That’s the advice Shamma Hamdan offers to Arab talent show contestants.
Speaking from the recent du World Music Festival, the Arabs’ Got Talent finalist explained how she hit the ground running at the programme’s conclusion.
“I think I took about two weeks off before I began working on my career,” she said.
“I didn’t join any company or label and I started working by myself. I thought it would be a waste to not to take advantage of the profile that I got because of the show. I realised that if I didn’t start working on my music someone else will come along and take over my spot.”
Shamma returned to the studio and released the new singles Ytama and Yaheb Gheiri, both singles merging her husky vocals with Khaleeji pop arrangements.
She has also been clocking up a string of live gigs, including a well-received performance in Dubai Mall.
The public adoration has been surreal, she explained, but she was adamant that fame did not change her.
“I still have the same friends so in that regards fame didn’t change me,” she said.
“The difference, of course, is that I get more attention when I am in public and it is such a wonderful feeling to go to the mall and people say hello to me or they want to take a photograph together. It makes me feel proud and that I have achieved something and people are happy with what I am doing.”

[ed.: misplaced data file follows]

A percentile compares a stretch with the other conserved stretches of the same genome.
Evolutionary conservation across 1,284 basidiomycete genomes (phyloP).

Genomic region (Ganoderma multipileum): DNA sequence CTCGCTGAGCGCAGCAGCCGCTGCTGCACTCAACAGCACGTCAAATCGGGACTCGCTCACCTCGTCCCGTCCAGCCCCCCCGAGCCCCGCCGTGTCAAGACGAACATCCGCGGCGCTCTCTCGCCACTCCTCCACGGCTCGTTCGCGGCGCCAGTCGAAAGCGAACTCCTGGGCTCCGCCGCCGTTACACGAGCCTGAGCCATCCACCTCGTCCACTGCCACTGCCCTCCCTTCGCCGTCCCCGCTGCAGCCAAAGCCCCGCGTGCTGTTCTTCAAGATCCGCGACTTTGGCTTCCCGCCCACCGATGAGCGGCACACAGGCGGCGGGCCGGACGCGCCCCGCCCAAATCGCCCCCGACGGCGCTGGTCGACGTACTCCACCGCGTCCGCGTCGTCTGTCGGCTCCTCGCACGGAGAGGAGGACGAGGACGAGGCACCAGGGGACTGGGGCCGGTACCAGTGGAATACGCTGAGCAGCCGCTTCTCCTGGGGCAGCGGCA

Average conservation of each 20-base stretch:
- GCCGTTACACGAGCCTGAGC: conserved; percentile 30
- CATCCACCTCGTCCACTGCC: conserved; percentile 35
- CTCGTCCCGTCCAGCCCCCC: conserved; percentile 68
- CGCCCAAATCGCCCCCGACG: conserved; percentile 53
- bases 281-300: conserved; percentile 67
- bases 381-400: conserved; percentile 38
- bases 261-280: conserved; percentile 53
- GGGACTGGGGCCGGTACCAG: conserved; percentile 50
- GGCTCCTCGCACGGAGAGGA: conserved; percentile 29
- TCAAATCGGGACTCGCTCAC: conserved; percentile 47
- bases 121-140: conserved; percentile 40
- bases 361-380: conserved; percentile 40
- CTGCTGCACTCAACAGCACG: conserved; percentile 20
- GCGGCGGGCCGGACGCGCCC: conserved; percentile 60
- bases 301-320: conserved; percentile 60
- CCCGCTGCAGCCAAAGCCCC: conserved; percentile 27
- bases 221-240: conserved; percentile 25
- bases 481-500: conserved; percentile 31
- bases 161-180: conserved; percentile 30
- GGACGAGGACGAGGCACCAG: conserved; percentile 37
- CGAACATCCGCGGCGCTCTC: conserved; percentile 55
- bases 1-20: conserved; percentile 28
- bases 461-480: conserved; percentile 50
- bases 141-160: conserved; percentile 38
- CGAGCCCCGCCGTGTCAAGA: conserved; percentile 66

Shamma described her recent du World Music performance as the moment where she arrived as a popular artist.
“This was the performance I have been working towards all my life,” she said.
“To play here in Dubai among such an audience is fantastic. The crowd enjoyed it and every time I said something they would clap more. Despite the rainy weather the crowd was up for it and they had a lot of energy.”
As well as the solo tracks, her festival performance mixed her Khaleeji pop style with an excursion into Egyptian pop territory of Ashoufak Yawm.
“I am a fan of Egyptian music and I am glad that went down well with the crowd,” she said. “I like exploring different styles as an artist. It is enjoyable.”
However, it was nowhere near as thrilling as sharing the same stage with two of her musical idols, the Emirati pop king, Hussein Al Jassimi, and the Egyptian superstar, Amr Diab.
“It was an honour to play on the same bill,” she said.
“Hussein Al Jassimi is my favourite artist ever since I was really young and I never expected to be performing alongside him in a concert. As for Amr Diab, I have also been a fan for a long time. I remember dancing as child to Habibi Nour Al Ain. He is a great performer.”